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Special Needs Plans Push to Get Moratorium Lifted

By Mary Agnes Carey, CQ HealthBeat Associate Editor

April 24, 2008 -- Facing criticism that they have not yet proven their worth in the Medicare prescription drug program, sponsors of so-called special needs plans said Thursday they are willing to give Congress more data to show how they provide additional services to beneficiaries with severe chronic medical conditions.

"I don't think you can set the bar high enough for us," John Mach, chief executive officer of Evercare, a special needs plan based in Minneapolis, said at a Capitol Hill briefing. Robb Cohen, chief government affairs officer for XL Health, based in Baltimore, concurred. "The industry at large absolutely supports that requirement," he said.

Medicare special needs plans were added to the private health plan side of Medicare under the 2003 Medicare overhaul law (PL 108-173) and account for much of the surge in overall Medicare Advantage enrollment since then. Created to improve the quality and efficiency of care for Medicare's sickest and poorest enrollees, the plans haven't convinced some policy analysts that they are developing real expertise in managing care for Medicare's neediest enrollees in spite of the higher payment rates they receive.

In Medicare legislation (S 2499) President Bush signed into law in December, the plans, also known as SNPs, face a moratorium. The agreement bars the plans from expanding their service areas through Dec. 31, 2009, and prevents new special needs plans from entering the program until that time. As of 2007, more than 470 SNPs were operating in the Medicare program, serving more than one million enrollees, and more than 760 SNPs will be available in 2008, according to the Centers for Medicare and Medicaid Services. Proponents of special needs plans are hoping to get those restrictions lifted in Medicare legislation now being developed on Capitol Hill.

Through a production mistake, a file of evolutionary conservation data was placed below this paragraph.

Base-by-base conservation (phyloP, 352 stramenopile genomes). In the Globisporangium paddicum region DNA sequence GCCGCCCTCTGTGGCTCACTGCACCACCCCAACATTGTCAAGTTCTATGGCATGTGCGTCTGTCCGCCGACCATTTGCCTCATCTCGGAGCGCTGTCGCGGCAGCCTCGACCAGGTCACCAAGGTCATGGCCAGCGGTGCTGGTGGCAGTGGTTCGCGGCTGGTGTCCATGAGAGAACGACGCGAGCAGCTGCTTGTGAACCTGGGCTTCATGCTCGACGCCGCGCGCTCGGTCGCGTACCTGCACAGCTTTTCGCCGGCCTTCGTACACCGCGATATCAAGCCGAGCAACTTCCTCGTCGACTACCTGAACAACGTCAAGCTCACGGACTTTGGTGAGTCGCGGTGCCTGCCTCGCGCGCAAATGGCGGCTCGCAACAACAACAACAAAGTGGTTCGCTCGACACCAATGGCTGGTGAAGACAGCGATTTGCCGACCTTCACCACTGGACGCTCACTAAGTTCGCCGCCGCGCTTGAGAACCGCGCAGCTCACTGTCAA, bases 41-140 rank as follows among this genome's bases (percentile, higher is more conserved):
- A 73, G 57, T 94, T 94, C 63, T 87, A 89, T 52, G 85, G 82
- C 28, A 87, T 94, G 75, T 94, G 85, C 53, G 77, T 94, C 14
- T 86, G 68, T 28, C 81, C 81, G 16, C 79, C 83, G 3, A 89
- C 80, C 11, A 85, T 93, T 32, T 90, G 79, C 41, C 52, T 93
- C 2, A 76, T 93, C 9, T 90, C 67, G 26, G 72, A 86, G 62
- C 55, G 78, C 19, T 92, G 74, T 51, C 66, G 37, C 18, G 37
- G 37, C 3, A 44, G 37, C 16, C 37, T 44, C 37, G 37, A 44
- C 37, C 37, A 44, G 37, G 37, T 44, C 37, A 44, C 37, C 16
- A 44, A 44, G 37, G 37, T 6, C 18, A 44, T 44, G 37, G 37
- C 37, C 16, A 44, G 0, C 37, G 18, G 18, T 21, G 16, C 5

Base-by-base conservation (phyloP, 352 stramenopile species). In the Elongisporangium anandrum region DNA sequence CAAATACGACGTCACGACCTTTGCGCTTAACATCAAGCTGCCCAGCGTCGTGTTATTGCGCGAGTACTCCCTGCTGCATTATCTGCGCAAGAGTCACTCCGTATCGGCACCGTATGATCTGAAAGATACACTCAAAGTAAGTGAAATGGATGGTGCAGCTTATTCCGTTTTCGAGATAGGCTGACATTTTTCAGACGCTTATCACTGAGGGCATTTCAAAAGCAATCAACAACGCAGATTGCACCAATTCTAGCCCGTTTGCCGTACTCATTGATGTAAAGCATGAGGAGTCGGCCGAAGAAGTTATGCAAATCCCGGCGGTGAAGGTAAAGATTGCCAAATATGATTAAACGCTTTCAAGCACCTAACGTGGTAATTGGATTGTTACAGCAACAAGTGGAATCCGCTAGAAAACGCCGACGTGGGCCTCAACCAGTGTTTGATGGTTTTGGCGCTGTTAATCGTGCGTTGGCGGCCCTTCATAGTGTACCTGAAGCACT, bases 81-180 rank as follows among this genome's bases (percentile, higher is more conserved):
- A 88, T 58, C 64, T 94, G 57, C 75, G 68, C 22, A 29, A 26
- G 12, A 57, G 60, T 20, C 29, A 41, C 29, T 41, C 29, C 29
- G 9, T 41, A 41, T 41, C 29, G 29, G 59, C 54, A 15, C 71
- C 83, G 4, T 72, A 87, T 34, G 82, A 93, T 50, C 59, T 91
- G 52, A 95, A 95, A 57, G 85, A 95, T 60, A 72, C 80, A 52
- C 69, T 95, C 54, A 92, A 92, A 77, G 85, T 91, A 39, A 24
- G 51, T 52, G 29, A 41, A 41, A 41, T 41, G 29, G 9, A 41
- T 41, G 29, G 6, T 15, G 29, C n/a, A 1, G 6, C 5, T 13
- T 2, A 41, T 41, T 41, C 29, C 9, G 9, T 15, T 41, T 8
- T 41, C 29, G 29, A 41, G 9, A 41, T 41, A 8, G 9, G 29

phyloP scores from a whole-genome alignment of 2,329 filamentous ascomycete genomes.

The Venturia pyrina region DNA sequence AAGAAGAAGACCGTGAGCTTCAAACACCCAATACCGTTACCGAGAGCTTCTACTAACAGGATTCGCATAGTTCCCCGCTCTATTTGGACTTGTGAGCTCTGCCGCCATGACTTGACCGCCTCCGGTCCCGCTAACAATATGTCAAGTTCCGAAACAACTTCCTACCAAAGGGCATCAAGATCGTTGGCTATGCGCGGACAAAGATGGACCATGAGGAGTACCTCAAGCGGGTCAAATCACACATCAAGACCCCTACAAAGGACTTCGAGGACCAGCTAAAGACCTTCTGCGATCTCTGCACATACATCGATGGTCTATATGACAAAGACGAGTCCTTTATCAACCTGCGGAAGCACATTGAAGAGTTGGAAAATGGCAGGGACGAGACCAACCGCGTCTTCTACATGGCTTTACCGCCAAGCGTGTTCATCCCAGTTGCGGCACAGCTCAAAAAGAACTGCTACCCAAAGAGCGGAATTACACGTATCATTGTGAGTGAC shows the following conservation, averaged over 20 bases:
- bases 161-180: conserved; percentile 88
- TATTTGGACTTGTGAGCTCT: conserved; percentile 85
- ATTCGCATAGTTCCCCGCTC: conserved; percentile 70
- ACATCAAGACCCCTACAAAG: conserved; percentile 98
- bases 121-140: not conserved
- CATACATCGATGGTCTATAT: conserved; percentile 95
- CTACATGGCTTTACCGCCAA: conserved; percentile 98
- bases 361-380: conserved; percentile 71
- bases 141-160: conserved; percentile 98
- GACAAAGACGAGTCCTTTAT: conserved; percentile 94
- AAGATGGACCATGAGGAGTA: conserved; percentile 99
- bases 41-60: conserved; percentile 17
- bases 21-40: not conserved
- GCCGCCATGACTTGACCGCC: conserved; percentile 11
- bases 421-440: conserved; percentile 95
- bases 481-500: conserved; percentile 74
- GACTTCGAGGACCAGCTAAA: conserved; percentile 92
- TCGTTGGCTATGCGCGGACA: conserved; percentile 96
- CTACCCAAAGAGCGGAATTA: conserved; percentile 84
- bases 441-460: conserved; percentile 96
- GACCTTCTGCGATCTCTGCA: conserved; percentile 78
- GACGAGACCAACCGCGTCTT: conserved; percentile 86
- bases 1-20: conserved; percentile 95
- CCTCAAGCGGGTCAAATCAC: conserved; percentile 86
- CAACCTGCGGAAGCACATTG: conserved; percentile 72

The plans serve "dual eligibles"—Medicare beneficiaries who qualify for both Medicare and Medicaid—Medicare beneficiaries with severe or disabling chronic conditions, and Medicare beneficiaries who live in nursing homes and other long-term care settings. Additional services the plans provide include dental and vision and benefits, reduced cost-sharing for prescription drugs, tailored case management, and other specialized services, according to America's Health Insurance Plans, a trade group representing health insurers.

At its December meeting, the Medicare Payment Advisory Commission approved several recommendations regarding SNPs, including that Congress extend the authority to limit SNP enrollment, now set to expire in December 2008, and that Congress should require the secretary of the Department of Health and Human Services to establish additional tailored performance measures for the plans and evaluate their performance on those measures every three years.

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